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Water Resources

Chesapeake Bay Water Quality

A defining feature of the Hampton Roads region is its location at the mouth of the Chesapeake Bay, which is known as the “world’s greatest natural harbor.” A significant portion of the regional economy derives from the competitive advantage provided by this natural harbor, which enhances the region’s capabilities to support military activities, foreign trade operations, and port facilities, and tourism and recreational activities. The Chesapeake Bay is about 200 miles long, home to more than 3,700 species of plants, fish and other animals. The Bay watershed totals about 64,000 square miles, stretching from Cooperstown, New York, to Hampton Roads. Nearly 17 million people live in the watershed.


Reducing pollution is critical to the health of the Chesapeake Bayand our local waterways. Activities on land can increase the amount of sediment and nutrients deposited in waterways, causingwidespread water quality problems in streams, creeks, rivers and estuaries. At its healthiest in the early 1600s, the Chesapeake Bay watershed wasmainly comprised of forested buffers, wetlands, and resources lands(open space and farmland) that absorbed and filtered nutrients and sediment. Asdevelopment occurred throughout the watershed, farms, factories,cities, and suburbs have replaced natural wetland filters and forestedbuffer areas, resulting in the increased flow of sediment and nutrients intowaterways.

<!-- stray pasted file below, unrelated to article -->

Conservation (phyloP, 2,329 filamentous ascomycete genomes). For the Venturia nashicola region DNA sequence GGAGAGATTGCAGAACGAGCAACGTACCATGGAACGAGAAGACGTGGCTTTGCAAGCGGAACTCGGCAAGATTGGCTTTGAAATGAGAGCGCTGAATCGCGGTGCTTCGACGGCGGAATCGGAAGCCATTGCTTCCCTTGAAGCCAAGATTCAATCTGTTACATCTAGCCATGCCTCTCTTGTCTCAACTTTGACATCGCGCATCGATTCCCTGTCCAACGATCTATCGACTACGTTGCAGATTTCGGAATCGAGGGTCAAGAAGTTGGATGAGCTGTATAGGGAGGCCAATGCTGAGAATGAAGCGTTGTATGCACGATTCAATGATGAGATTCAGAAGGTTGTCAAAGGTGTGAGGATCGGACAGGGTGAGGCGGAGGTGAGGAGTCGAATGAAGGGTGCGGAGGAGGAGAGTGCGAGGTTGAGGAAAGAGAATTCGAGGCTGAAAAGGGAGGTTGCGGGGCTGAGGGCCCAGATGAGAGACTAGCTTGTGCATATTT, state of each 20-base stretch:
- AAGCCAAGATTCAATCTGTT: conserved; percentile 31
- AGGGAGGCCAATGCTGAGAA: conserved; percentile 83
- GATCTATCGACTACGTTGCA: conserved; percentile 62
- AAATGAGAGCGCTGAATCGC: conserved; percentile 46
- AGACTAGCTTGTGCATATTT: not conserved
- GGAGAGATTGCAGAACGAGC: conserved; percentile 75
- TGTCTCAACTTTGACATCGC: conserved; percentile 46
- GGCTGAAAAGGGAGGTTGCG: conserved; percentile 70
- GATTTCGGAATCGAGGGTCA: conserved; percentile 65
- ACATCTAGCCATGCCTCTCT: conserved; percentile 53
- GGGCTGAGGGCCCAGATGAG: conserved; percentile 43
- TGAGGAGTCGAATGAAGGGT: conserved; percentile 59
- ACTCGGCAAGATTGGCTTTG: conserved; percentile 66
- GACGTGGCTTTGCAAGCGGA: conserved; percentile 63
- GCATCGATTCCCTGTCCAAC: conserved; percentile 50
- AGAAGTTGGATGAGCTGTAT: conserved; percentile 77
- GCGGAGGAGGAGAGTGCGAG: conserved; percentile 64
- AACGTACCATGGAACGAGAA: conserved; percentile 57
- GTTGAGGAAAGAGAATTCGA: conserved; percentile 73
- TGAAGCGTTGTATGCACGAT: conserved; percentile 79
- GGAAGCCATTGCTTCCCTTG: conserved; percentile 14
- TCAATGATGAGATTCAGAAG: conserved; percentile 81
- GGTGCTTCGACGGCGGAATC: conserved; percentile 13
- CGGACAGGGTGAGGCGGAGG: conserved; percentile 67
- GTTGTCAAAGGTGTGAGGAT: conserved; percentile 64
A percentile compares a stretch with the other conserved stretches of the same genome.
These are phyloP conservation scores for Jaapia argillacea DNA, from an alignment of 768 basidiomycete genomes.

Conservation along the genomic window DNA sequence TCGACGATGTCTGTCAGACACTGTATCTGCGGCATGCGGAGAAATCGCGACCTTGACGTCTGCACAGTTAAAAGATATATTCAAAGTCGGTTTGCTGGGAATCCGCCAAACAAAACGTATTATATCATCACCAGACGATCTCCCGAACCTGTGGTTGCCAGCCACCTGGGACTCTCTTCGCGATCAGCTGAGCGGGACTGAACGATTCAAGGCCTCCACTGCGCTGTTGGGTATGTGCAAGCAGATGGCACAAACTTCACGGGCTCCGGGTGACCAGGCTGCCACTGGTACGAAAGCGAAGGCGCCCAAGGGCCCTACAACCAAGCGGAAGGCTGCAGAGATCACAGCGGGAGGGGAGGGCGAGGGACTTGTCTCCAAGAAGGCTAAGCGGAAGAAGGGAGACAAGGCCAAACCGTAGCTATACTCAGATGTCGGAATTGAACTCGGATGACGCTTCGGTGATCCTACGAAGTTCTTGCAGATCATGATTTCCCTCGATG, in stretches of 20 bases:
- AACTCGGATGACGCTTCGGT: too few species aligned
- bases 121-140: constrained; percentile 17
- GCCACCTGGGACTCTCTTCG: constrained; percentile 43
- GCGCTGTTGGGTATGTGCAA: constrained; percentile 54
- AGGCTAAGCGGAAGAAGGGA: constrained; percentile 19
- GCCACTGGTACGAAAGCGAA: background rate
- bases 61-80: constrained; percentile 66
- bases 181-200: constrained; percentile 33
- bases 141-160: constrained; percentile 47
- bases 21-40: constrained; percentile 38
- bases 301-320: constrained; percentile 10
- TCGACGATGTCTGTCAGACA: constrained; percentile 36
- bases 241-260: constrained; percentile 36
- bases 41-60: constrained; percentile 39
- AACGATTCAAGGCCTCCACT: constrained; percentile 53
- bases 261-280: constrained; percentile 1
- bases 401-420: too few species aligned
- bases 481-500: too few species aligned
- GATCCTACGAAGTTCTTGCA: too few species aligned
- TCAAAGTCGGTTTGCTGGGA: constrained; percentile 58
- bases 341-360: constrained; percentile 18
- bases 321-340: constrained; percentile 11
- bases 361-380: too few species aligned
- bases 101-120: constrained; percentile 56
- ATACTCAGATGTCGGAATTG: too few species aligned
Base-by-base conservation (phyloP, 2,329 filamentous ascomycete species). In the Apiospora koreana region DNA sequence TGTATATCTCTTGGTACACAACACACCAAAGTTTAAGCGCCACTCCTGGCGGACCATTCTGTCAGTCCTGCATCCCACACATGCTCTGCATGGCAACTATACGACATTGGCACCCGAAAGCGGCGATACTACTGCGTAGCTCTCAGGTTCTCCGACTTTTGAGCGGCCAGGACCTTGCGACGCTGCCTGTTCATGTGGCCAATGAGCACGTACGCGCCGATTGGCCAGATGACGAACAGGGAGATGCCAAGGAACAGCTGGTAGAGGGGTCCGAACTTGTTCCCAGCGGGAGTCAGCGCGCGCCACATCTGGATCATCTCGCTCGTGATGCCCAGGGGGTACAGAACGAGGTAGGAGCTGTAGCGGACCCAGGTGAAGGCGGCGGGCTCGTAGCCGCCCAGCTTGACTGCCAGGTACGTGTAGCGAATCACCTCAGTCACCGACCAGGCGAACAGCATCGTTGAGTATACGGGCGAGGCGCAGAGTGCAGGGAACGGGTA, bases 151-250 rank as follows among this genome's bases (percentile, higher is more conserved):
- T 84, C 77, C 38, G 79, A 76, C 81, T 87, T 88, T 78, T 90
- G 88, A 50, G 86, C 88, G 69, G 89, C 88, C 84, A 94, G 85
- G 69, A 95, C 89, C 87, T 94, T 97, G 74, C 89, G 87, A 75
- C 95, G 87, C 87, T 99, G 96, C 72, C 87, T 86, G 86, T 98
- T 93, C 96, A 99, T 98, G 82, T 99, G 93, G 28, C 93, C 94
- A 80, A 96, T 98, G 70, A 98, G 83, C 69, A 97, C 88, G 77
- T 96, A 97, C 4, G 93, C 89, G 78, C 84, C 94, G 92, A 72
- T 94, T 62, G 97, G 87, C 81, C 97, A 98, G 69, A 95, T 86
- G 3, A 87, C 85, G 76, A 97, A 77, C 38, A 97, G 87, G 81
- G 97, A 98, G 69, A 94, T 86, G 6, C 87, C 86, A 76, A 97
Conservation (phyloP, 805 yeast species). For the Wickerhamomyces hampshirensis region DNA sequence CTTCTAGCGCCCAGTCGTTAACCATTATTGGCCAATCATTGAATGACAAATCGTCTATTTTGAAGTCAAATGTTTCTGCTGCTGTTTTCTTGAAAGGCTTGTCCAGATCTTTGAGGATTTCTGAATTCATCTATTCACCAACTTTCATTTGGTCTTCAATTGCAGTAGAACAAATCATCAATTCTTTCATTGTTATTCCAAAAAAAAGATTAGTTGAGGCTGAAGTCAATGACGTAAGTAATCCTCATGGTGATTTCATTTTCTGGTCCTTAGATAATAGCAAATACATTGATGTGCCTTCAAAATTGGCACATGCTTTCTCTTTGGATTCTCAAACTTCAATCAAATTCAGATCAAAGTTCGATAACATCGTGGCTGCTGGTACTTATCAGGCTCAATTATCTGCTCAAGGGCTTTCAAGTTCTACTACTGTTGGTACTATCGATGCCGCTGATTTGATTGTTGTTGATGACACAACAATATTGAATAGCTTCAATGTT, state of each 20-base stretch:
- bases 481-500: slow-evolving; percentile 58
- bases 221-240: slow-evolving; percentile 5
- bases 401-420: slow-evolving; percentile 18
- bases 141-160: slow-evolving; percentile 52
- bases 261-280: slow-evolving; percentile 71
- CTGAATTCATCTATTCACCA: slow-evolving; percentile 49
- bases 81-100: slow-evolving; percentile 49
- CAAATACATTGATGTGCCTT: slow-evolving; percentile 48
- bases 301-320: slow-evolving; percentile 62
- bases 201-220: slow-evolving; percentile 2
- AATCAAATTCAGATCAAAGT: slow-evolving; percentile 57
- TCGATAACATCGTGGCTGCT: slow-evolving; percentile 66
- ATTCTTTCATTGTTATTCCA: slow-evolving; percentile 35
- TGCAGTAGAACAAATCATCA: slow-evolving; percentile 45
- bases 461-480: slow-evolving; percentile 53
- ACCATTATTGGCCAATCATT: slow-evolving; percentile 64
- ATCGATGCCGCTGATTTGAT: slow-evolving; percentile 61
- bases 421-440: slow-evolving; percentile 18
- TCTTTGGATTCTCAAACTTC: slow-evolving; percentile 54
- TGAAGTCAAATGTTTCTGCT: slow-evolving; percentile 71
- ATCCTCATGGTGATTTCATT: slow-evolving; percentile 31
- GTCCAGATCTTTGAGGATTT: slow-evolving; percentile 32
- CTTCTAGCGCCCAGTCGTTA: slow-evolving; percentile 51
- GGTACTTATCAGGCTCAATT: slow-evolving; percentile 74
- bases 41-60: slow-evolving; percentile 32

Healthy Chesapeake Bay

Nitrogen, phosphorus, and sediment pollution are the most serious problemsfacing the Chesapeake Bay. Too much nitrogen and phosphorus cause algaeblooms that block sunlight to underwater grasses. When the bloomsdecompose, they create “dead zones,” where dissolved oxygen levelsare too low to sustain fish and shellfish. Excess sediment alsodegrades water quality. Poor water quality results in the loss ofhabitat for aquatic species throughout the Bay and its tidal and freeflowing rivers.


HRPDC supports regional and state-level efforts to improve water quality in the Chesapeake Bay. HRPDC was involved in the development of tributary strategies for the James and York Rivers,which preceded the Chesapeake Bay TMDL. HRPDC remains engaged in Virginia’s efforts to implement the Chesapeake Bay TMDL in Hampton Roads.More information on HRPDC’s program activities to improve and protect water quality in the Chesapeake Bay is provided at the links below:

Contact Water Resources




8:00am to 4:30pm Monday - Friday

The Regional Building
723 Woodlake Drive
Chesapeake, VA 23320